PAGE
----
4 étoiles de Classica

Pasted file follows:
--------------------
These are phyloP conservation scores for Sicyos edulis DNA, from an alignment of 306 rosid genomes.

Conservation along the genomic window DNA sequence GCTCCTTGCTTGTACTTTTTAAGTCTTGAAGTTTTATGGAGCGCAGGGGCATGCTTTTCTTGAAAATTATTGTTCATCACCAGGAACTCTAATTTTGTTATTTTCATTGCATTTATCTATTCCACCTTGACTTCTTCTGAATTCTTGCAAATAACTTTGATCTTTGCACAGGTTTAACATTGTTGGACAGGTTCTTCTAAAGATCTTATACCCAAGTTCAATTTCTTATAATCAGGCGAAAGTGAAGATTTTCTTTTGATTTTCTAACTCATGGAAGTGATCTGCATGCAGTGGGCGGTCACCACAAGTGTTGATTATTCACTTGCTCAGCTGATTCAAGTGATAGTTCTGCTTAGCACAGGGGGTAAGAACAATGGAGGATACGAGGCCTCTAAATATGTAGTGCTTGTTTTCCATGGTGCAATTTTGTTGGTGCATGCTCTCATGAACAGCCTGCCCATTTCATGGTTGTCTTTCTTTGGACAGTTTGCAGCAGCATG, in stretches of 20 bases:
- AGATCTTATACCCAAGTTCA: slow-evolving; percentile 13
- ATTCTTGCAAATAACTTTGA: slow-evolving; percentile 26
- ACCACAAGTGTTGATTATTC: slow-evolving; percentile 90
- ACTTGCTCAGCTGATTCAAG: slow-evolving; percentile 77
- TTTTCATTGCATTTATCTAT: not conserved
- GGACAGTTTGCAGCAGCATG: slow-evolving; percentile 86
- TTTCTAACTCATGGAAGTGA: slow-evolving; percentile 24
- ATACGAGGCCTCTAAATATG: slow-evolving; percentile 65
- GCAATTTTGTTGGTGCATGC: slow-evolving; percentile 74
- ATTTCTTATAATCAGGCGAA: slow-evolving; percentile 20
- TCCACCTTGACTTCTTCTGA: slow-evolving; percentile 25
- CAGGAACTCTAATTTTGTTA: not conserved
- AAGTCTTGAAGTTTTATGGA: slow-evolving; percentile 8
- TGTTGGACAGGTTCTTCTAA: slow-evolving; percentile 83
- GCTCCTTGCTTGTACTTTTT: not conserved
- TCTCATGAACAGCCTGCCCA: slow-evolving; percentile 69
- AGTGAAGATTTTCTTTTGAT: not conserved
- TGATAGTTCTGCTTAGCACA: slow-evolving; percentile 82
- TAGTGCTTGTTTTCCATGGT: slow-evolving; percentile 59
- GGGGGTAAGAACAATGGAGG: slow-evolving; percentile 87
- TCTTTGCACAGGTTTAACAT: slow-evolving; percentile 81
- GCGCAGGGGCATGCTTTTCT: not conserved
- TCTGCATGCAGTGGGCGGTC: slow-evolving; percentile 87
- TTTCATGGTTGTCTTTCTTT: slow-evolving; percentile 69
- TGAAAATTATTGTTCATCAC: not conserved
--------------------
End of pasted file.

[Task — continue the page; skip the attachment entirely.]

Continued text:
This performance of Mozart's opera Die Entführung aus dem Serail, K. 384, is led by the conductor and countertenor René Jacobs, an artist associated with the historical performance movement, and is accompanied by the Akademie für alte Musik Berlin, an ensemble of which the same is true. It is, however, anything but a historical performance; rather it is one featuring radical innovation. This is the last of a cycle of major Mozart operas by Jacobs, and it offers the fast tempi, tough, vigorous spirit, and dramatic insight that have generally characterized the others. The treatment of Mozart's semi-serious opera about the rescue of a woman held in the compound of a Turkish nobleman, however, is entirely novel. Die Entführung aus dem Serail is a Singspiel, a German-language opera in which the vocal numbers are interspersed with spoken dialogue, not recitatives. Jacobs has personally rewritten this dialogue into straightforward contemporary German, and if that weren't enough, accompanies it with fortepiano improvisations that comment on the action. This has a very curious effect akin to the texture of a silent film, and it's going to rub listeners in necessarily individual ways. Jacobs' aim is to get rid of the stop-start quality endemic to the Singspiel, and it must be said that whatever you think of the method, he accomplishes his goal. The best way to look at this performance is that if you take it on its own terms, it succeeds. Cutting the pauses between the dialogue sections and the arias down to a fraction of a second, Jacobs creates natural transitions between the dialogue and the set pieces. This quality is set against the spectacular vocal virtuosity of the music, and the effect is of a basic flow that from time to time explodes into technical fireworks like Konstanze's "Martern aller Arten" (CD one, track 22). Sample soprano Robin Johannsen here; to these ears, she's remarkable. In general, without performers who were as persuasive as actors as they were as singers, this interpretation would have been disastrous. But Jacobs shapes the whole thing into what he wants. It may still be too strange for you, but it's bold in the best way.